(258d) Effects of Mixing Quality On the Kinetics of Biomass Liquefaction
Abstract: Biochemical conversion is a promising route to produce fuels and chemicals from cellulosic biomass. A key step in the process is biomass liquefaction, where enzymes are used to break down pretreated cellulosic particles. During this process, drastic changes in the mechanical properties of the cellulosic slurry cause a transition from a solid-like material to a pumpable liquid. A fast liquefaction is desirable to achieve reductions in equipment size and cost. To assess the effect of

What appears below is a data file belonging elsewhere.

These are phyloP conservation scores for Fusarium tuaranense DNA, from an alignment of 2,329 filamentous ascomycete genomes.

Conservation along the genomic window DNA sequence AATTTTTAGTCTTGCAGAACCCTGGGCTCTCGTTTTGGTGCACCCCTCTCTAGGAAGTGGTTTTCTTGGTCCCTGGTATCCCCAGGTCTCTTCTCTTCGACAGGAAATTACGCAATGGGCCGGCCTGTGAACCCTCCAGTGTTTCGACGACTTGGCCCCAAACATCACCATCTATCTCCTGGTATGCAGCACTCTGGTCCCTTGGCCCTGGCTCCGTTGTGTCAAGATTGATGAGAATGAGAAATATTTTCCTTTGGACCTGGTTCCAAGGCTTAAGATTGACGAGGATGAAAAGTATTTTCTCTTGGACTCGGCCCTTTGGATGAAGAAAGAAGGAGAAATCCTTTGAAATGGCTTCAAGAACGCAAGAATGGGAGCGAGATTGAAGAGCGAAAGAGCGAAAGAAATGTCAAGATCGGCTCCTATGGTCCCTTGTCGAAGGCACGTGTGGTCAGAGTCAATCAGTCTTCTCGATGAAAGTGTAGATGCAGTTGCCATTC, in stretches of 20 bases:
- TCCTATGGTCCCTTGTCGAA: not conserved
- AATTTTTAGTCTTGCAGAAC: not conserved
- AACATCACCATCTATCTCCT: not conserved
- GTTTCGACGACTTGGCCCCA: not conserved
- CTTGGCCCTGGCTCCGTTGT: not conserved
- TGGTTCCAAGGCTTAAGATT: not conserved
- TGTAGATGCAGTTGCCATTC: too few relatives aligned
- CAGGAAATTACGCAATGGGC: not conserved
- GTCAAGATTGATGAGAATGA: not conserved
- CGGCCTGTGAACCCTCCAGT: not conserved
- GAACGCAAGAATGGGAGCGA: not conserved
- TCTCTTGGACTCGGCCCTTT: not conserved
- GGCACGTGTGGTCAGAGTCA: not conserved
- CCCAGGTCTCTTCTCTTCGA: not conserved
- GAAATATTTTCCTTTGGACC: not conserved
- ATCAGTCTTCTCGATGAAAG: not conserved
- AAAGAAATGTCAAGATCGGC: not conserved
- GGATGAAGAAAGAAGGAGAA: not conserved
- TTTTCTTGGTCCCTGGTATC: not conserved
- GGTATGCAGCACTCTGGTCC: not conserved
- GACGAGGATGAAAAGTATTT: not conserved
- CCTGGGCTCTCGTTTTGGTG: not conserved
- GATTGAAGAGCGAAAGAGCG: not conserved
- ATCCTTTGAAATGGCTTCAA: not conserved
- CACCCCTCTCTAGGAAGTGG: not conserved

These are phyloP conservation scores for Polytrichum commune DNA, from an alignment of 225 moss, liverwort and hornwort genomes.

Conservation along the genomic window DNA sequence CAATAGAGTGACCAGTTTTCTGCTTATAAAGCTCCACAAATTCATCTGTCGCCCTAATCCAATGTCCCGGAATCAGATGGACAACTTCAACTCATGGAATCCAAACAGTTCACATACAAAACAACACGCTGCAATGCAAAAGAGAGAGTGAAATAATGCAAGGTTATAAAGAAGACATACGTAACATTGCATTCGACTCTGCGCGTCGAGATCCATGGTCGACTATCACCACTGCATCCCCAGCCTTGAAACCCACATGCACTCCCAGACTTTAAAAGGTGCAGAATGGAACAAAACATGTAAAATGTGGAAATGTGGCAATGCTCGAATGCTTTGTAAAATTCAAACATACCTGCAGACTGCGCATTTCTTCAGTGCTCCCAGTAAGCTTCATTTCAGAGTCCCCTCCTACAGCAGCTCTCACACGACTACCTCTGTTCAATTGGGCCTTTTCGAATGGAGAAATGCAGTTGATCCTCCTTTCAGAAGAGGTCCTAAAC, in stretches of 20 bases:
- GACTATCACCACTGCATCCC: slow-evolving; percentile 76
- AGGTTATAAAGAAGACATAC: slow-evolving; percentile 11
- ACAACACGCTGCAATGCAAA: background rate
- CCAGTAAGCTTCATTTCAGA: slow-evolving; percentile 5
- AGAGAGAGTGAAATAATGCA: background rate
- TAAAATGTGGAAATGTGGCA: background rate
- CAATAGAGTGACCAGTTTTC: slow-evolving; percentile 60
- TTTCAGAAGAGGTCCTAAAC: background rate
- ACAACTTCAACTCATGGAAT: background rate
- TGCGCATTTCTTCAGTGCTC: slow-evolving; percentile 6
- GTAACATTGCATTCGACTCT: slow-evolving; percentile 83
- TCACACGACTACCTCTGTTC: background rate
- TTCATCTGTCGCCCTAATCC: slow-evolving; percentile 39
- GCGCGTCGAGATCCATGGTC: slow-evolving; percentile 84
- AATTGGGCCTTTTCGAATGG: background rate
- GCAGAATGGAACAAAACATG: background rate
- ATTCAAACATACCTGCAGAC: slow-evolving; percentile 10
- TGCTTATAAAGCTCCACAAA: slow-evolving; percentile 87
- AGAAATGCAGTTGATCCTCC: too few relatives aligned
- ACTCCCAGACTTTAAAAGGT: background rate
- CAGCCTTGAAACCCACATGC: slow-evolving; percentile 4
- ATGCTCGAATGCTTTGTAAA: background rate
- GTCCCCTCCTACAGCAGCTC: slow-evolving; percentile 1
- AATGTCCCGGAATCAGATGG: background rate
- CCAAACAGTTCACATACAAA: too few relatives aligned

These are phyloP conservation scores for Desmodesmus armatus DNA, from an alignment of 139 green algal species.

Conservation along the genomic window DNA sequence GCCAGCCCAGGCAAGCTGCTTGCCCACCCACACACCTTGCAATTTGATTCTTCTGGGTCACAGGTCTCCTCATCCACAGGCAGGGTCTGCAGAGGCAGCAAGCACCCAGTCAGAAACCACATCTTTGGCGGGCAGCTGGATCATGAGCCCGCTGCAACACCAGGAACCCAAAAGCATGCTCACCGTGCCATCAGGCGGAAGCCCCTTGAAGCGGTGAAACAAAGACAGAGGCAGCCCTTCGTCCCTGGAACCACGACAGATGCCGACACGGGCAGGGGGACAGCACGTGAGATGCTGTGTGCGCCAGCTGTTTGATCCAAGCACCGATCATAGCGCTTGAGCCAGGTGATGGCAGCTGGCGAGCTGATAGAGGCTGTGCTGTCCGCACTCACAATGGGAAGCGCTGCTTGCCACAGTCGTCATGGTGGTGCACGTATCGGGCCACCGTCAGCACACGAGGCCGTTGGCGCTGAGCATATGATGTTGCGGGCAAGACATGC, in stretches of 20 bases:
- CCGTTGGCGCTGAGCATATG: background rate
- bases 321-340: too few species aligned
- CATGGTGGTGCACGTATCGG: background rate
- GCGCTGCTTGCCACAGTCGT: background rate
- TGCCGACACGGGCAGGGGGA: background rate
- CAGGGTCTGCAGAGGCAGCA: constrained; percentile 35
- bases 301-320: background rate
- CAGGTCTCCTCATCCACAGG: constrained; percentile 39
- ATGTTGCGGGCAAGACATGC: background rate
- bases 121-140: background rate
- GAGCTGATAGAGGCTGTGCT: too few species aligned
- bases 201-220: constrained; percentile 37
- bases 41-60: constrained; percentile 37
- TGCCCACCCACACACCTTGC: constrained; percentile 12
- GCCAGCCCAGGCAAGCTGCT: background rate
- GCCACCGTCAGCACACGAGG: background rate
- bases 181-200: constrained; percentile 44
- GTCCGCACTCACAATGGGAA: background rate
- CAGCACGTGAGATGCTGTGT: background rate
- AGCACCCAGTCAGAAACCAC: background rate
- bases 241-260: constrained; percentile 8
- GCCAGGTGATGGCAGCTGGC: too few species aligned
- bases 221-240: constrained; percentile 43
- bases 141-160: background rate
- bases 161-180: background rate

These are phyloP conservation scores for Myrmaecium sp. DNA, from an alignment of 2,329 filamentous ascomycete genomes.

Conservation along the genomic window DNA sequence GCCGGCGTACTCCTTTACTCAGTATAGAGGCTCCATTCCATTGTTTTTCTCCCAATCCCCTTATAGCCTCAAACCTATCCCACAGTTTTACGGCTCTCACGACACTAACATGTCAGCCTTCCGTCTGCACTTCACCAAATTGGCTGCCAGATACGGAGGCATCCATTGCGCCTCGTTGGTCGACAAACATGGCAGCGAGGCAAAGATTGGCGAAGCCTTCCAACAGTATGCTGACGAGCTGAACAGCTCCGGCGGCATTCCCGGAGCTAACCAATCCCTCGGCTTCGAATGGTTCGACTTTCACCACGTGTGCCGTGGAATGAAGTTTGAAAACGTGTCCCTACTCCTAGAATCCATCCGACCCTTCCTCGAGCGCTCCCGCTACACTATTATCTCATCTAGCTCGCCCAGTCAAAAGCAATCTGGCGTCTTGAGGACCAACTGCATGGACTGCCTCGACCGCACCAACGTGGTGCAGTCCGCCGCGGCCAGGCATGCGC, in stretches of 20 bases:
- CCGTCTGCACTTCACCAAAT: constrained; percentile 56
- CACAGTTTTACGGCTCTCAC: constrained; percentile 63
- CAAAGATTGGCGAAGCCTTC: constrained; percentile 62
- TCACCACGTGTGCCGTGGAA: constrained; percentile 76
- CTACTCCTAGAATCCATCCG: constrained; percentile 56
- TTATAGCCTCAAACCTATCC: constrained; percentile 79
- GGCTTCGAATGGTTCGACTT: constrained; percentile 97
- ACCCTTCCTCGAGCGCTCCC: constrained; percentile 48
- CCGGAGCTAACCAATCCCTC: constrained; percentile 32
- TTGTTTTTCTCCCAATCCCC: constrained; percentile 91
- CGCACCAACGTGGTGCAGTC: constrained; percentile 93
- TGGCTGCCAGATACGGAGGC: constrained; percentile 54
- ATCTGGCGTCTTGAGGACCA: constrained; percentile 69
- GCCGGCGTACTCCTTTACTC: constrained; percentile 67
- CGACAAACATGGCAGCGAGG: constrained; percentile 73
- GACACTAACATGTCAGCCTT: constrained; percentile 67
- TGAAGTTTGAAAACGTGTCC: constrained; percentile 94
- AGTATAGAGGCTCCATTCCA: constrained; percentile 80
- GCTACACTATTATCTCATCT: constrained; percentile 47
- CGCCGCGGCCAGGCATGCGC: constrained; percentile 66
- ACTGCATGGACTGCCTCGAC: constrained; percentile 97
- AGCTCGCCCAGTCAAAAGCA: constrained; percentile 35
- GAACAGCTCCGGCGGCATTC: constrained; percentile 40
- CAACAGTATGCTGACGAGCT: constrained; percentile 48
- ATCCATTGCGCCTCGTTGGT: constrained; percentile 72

mixing quality on the speed of liquefaction, cellulases were added to static fiber beds in vials. Different initial mixing conditions were used. One of the conditions was a well-mixed slurry where the enzyme is uniformly distributed in the slurry. The opposite extreme condition was addition of a thin layer of enzymes on one end of the vial, representing a completely unmixed enzyme. Samples were incubated for 96h at 50C. The state of liquefaction of the fiber beds was assessed using a mechanical penetrometer test. Large differences in the force-displacement curves were observed between untreated control slurries and enzymatically treated slurries. More importantly among the treated ones, the liquefaction times were much shorter for well-mixed slurries than for poorly mixed ones. Liquefaction data was also compared with reducing sugars measured throughout the incubation period to correlate with product yields.